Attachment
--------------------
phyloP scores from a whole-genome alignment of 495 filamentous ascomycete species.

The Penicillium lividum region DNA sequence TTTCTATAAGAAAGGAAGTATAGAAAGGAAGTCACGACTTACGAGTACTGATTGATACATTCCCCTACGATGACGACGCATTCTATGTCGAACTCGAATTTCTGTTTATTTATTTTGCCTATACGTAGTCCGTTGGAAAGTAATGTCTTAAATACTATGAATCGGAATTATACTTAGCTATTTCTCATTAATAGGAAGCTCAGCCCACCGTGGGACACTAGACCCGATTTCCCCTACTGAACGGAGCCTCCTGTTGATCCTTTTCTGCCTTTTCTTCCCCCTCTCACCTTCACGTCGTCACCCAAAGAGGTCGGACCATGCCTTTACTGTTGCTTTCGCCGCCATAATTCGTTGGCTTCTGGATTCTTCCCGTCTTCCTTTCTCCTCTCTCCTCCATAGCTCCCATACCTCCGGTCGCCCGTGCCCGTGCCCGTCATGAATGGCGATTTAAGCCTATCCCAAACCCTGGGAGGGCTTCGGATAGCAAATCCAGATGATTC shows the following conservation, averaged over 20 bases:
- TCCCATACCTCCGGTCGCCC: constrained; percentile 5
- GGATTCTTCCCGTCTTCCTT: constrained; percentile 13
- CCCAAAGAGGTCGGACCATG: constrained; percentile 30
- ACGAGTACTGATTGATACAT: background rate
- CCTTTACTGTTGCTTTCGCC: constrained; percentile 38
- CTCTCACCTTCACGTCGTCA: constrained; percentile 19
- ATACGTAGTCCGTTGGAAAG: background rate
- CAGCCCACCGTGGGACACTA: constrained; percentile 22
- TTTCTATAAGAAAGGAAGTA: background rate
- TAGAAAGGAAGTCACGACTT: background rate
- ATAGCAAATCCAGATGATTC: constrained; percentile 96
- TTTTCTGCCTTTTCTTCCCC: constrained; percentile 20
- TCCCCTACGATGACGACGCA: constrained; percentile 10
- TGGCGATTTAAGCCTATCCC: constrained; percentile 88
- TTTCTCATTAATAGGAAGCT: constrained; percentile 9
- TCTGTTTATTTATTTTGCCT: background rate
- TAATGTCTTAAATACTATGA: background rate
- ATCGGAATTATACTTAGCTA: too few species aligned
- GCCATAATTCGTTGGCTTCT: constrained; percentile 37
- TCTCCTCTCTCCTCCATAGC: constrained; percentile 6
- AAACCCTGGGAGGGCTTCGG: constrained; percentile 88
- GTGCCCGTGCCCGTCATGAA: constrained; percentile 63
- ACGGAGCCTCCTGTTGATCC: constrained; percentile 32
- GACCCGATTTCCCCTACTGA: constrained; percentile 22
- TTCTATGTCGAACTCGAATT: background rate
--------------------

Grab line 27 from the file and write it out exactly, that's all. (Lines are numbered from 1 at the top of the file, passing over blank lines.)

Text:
- TTCTATGTCGAACTCGAATT: background rate